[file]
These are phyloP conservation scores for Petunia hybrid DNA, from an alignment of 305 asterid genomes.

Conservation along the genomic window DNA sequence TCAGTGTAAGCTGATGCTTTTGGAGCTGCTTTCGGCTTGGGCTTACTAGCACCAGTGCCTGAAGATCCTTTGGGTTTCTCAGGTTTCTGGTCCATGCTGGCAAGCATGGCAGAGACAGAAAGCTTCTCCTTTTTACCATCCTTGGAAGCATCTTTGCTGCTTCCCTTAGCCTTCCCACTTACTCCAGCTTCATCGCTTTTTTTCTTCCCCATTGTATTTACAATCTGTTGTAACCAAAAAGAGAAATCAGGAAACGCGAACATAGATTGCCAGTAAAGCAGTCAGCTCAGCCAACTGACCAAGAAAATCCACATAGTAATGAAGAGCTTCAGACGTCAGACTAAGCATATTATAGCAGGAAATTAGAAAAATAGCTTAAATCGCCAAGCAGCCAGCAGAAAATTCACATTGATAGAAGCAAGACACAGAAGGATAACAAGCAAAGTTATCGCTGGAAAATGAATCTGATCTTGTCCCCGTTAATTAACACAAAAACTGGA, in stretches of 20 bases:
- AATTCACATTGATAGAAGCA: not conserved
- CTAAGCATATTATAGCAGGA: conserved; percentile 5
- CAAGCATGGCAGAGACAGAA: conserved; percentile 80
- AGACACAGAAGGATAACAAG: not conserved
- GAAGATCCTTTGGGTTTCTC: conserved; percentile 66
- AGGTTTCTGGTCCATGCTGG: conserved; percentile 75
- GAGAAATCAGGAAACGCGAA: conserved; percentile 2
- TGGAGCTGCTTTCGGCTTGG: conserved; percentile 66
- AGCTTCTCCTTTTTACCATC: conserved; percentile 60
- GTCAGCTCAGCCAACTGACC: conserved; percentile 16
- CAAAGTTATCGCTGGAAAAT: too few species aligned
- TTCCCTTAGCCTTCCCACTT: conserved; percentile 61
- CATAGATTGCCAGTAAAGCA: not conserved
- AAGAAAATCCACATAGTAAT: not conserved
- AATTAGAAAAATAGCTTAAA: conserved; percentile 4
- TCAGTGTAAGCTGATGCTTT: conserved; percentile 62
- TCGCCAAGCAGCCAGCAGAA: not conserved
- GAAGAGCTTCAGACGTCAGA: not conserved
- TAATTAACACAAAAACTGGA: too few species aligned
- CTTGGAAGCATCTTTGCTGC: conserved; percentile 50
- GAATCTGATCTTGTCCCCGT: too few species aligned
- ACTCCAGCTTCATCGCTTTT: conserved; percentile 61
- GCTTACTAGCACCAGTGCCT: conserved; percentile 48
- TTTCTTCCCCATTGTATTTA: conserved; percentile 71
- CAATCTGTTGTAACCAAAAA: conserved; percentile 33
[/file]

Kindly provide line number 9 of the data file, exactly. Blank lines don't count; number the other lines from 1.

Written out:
- GAGAAATCAGGAAACGCGAA: conserved; percentile 2